Recently, on a Facebook post, I casually mentioned in passing
that I get a lot of my books to read at the local town library.
My Facebook friend LW wrote:
“Bob, why the public library when there is Kindle?”
My immediate thought was:
“LW, why Kindle when there is the public library?”
I absolutely prefer paperbound books over digital books — and I
am a regular patron at my town library.
As Louis L’Armour writes in his book “Education of a Wandering
Man” (Bantam), “Education is available to anyone within reach of
My fellow copywriter and FB friend DG says:
“I’m a public library guy and I also buy books. I only read
paperbound books myself, and I’m already way out of room to store
the ones I have.”
Now, I understand the many reasons why people tell me they love
their Kindle readers. I just don’t find them personally
One of the big reasons people advocate Kindle is the ability to
easily carry dozens or hundreds of books with them wherever they
But since I almost never go anywhere, there’s no benefit to me.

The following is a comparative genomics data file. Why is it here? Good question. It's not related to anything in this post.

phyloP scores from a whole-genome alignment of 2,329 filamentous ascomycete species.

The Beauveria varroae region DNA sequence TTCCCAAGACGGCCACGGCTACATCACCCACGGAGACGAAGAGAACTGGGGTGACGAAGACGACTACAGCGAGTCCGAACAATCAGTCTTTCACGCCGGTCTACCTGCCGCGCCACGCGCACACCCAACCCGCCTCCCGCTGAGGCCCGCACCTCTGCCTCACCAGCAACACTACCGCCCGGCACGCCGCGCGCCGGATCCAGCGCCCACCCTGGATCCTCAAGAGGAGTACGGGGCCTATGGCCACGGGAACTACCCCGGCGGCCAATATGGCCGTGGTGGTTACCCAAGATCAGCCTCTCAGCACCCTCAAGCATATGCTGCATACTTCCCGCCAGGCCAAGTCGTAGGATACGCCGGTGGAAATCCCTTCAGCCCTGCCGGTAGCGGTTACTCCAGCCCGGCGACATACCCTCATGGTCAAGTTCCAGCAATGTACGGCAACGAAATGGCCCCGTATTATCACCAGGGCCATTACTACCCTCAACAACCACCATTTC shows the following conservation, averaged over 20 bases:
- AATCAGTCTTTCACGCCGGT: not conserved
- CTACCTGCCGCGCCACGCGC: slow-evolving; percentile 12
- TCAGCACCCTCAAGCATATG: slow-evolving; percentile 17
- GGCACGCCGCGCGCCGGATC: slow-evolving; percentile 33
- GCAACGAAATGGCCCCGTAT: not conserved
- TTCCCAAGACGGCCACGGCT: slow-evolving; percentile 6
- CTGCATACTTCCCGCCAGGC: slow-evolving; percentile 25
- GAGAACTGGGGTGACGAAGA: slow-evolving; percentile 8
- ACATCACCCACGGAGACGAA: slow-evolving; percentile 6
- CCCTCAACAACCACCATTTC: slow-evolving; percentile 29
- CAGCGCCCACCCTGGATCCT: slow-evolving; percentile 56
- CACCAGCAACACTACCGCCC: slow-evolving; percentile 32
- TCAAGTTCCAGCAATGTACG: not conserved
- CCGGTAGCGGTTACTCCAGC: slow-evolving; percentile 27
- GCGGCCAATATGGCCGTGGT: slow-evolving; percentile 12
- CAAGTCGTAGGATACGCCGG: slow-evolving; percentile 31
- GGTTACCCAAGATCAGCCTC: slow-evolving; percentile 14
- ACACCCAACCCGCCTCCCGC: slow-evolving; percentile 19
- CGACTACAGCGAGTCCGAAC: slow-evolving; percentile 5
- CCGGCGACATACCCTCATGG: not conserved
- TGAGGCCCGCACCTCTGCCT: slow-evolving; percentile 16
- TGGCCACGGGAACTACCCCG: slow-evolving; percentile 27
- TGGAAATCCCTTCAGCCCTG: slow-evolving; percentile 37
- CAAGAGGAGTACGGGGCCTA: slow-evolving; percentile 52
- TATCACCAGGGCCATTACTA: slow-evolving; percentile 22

And in those rare instances when I do travel, one thick paperback
is enough to get me through the round-trip flight.
There are legions of people who just love paperbound books as
physical objects: the feel, the look, even the smell and feel of
I’m one of them. And Kindle takes that all away from me.
As the author of more than 90 books from mainstream publishing
houses, one of my greatest rewards is holding my published
hardcover or paperback book in my hand — and putting a few
copies in our bookcase.
Holding electrons in my hands just doesn’t give me that same
pride of authorship.
(Similarly, I get much more of a charge holding a magazine with
my article in it than I do seeing my article on some website.)
Another big advantage of physical books is the venues where I get
them: bookstores, libraries, and used book catalogs, my favorite
of which is Edward R. Hamilton, though Bas Bleu and Daedelus are
not far behind. (Especially Bas, because they often carry my
When you are in a library or a bookstore, or thumbing through a
book catalog, you encounter all sorts of books, information, and
subjects that you otherwise would never have thought about
Yes, this can also happen online
But in a bookstore or library, with the actual book in front of
you, the compulsion to browse is, for me, even greater than
online. And yes, like so many people, I like web surfing.
Now, you may be thinking that I am a hypocrite, because I
publish, sell, as well as read PDF ebooks.
But when I buy a PDF ebook, I don’t read it on a screen. I print
it out, put it in a 3-ring binder, and read it has a hard copy
And I suggest to my PDF ebook buyers that they do the same.
Although, of course, they are free to read it on a screen if they